Focusing on cuisine then with musical composition as the formation/creation image: ingredients of intrinsically different flavors are combined to produce a pleasing correlation or harmony; between each ingredient there is a difference in quality and strength. Modulation takes into consideration, too, the time and space between the ingredients -- length of time between the placing of each ingredient and the space each ingredient occupies vis-a-vis the other ingredients; finally, regular recurrence of taste-accent and flavor-duration of the different dishes drinks included, if any, of the meal as they are combined in the buccal area, a rhythm in the ingestion.


"McDo man 'yan, bitin pa rin" (Even if its a McDonald's, it's still not enough). A sandwich, even a huge quarter pounder, is never filling. All bread sort of floats, never settles down in the tummy. Any sandwich is just merienda (snack). So is Japanese sushi -- they are only bits, morsels, merienda fare. Hindi nakakabusog. Doesn't fill one up.

Sarap (deliciousness) one feels after taking in something. It's a pleasure which comes after ingestion -- a judgment after the fact. The crucial step is the taking in. If it remains on the outside it can be, say, beautiful like a beautiful woman; but that is not sarap. Sarap is a tasting inside one's body.

To reach pleasure the object must first be agreeable. Then provocative -- makes one want more. And finally, a lilt -- keen, acute, ardent -- followed by a slow spread of gladness. One can relate then and let the fullness spread across one's entire body -- enough already, one whispers to one's self -- eyes closed, the beating heart slows down.

Or one can go on and have more, until the desiring reaches brimming over, a satiation. That's one way to knowledge -- over-abundance, over-fullness of gratified desire. Then one can go across, say "no" to the next invitation, skip the urge -- for one had been there. And to give in is to acquiesce to ennui, which is basically the numbing thud of repetitions.

Sate and satisfy come from the same Latin root satis, "enough." The past participle of satiare is satiatus, to be sated. Another verb from the same root, satisfacere ("to do," facere; "enough," satis), went to Middle English by way of old French -- to do enough, satisfy. One is first satisfied (nasiyahan), then sated (sawa). Busog is related to fullness, amount and not degree.

Another time we should explore that linguistic realm -- fullness, satisfaction, sating -- for there are many related words and worlds, like siya, lugod, tuwa, galak, gusto, wili, ligaya. When such richness is manifested in a language it's proof of the efflorescence of an area of experience. By implication that area is important to its culture-bearers. Nuance reveals history, intelligence (of the language), and value. But that's for another time.

Let's move on with our food, which is now on the table. In our Pinoy way the dishes which comprise a meal are served simultaneously. In contrast the Western manner is serial, one at a time -- first the drink (aperitif, "to open" in French), then the accompanying appetizer or hors d'oeuvre (literally "outside the work," so we are still not inside the occasion), followed by a salad, and then the main dish(es) after which something sweet, (cake or fruit) and a drink (another wine, tea or coffee) signals the closure of the meal-event. The rule is that the dishes which are elements or parts which comprise the meal are presented one after the other. The savoring is sequential.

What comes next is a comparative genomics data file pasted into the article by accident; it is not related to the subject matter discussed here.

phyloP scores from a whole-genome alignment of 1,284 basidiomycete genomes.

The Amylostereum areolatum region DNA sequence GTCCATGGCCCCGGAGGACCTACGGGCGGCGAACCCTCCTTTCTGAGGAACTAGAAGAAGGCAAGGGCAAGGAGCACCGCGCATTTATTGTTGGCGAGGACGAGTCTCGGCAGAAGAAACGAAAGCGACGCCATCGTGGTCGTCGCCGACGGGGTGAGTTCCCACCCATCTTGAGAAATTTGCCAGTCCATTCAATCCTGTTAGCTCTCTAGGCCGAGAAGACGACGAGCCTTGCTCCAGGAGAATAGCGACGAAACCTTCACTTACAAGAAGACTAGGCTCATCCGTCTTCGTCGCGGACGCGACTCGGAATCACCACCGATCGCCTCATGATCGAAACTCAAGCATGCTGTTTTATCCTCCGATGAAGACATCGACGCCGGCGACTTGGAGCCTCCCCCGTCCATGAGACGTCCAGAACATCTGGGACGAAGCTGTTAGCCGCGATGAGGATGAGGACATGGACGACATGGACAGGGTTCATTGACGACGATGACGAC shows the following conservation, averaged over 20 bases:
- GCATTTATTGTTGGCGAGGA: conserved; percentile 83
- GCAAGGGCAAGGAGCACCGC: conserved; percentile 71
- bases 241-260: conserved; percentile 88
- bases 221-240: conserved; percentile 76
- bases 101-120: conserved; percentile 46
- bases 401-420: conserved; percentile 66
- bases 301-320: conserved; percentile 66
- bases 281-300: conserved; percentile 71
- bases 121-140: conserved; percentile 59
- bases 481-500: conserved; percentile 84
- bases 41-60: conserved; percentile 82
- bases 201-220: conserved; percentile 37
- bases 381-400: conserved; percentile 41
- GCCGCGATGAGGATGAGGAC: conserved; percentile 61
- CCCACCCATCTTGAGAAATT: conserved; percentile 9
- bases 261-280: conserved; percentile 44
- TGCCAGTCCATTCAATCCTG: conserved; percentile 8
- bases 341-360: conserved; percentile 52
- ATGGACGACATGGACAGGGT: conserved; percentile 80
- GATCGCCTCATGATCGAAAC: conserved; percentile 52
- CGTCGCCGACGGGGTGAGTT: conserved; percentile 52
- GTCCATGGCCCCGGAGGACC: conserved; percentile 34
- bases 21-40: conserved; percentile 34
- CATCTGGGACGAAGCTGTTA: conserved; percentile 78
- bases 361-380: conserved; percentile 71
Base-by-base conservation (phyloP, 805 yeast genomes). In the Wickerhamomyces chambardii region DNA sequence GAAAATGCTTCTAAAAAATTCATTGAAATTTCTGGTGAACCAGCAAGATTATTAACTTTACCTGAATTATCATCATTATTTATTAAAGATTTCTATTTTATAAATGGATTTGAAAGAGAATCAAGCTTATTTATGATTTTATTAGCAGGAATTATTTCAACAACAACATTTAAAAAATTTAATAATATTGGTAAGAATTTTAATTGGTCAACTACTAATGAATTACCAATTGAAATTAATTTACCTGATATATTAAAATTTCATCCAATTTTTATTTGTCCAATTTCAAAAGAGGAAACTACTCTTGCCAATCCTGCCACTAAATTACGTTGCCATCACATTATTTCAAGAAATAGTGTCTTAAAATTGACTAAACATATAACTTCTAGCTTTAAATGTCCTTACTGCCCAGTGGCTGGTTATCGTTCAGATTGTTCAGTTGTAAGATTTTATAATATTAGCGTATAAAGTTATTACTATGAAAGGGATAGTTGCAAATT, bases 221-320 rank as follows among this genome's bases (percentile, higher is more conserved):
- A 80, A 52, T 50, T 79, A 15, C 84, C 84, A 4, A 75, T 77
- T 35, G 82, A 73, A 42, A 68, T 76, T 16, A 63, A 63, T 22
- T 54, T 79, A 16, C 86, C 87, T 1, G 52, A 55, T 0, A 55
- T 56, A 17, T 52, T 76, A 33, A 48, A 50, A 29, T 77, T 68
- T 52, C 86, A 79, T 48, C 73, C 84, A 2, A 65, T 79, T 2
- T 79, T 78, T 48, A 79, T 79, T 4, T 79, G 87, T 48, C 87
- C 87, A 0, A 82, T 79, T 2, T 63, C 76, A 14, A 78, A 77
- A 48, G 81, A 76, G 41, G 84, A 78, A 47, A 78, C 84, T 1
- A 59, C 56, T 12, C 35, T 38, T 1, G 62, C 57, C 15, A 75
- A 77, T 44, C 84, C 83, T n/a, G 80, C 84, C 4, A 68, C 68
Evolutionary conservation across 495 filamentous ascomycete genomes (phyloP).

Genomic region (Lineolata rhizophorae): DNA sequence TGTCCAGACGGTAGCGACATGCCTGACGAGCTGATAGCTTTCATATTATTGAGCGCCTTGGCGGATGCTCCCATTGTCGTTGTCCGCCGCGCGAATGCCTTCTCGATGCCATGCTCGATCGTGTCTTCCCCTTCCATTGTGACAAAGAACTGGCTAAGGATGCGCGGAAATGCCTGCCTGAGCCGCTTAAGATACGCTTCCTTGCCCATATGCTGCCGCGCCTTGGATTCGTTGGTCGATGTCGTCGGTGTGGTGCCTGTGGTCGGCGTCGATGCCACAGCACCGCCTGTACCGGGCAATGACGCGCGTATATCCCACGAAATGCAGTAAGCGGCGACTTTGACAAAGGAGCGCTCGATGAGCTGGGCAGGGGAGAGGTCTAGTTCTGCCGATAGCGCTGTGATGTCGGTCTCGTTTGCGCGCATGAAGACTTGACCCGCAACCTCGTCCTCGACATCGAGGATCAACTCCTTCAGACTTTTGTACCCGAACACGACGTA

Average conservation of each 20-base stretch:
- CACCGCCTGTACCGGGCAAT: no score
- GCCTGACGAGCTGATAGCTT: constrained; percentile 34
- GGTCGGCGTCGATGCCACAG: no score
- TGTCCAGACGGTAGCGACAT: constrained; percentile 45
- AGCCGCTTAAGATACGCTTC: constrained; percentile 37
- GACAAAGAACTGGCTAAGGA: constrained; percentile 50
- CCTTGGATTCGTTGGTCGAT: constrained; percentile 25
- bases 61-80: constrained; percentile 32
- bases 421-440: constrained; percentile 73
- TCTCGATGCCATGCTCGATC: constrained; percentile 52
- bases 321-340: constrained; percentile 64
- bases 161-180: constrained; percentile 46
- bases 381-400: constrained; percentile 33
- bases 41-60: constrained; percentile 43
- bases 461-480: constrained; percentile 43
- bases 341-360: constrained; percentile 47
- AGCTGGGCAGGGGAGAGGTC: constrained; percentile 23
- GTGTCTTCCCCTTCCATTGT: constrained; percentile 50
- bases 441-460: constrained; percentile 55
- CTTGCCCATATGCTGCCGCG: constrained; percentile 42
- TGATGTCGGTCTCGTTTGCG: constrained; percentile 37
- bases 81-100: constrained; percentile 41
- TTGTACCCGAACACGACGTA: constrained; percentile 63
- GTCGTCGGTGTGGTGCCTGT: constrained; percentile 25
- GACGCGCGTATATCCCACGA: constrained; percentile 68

In contrast the Pinoy way is to put all the dishes on the table at the same time -- say, sinigang na bangus, halabos na hipon, pritong tadyang na baboy, pinakbet, acharang papaya (milkfish in soured soup, shrimp boiled with vegetables, fried pork ribs, sautéed bitter melon and vegetables, grated green papaya in vinegar and sugar). And the proper Pinoy way of eating them is a little of one, then a little of another -- no definite sequence. One can choose what one feels like eating.

The principle behind our feeling sarap over an entire meal is based on complimentarity. I term it as "and also" in contrast to the "either/or" of the West. The thrust in our case is to achieve harmony of the different elements. It's the same principle that operates when several kulintang in Maguindanaw are playing; or the gongs in Cordillera.

A meal is an ensemble of pleasure -- of a harmonious combination of simultaneous notes, of regularly recurring emphasis and duration, of differences between the quality and strength of the notes. Our meals do not work towards resolution of oppositions or contradictions. They do not move toward a conclusion. What they wish to achieve is pleasure that comes from the melding together of the different individual flavors (of the dishes) which comprise the entire.

There is no exclusion of a flavor at any point so the serving is not the first, then the second, then the third. The "first" and the "second" and the "third" and the others are all placed together at the same time. One improvises as he feels, as in jazz. But as in impromptu jazz, too, there are grids of possibilities and defined margins and borders.

Think of the whole, finally. Not of each singly. Think of the logic behind the putting together. In this case of the dishes that comprise one meal. How are they combined? How are they ordered?

Deconstruct a whole into its component parts. Define even the distinctive characteristic of each of them. Then, move on towards how they are made to fit to form a whole -- a whole meal, a whole musical composition or piece. What is the logic of the whole?

Move to another or other cultural domains. Food is not only good to eat, it's good to think about. I address to it the same question which I ask other cultural expressions. What does it tell us about ourselves. It's not simply tell me what you eat and I'll tell you who you are.

It's tell me how you eat and I'll tell you who you are. To discover our own culture it's still about how, more than what, because the logic of it, the culture, is there. And we embody and express it in our every act.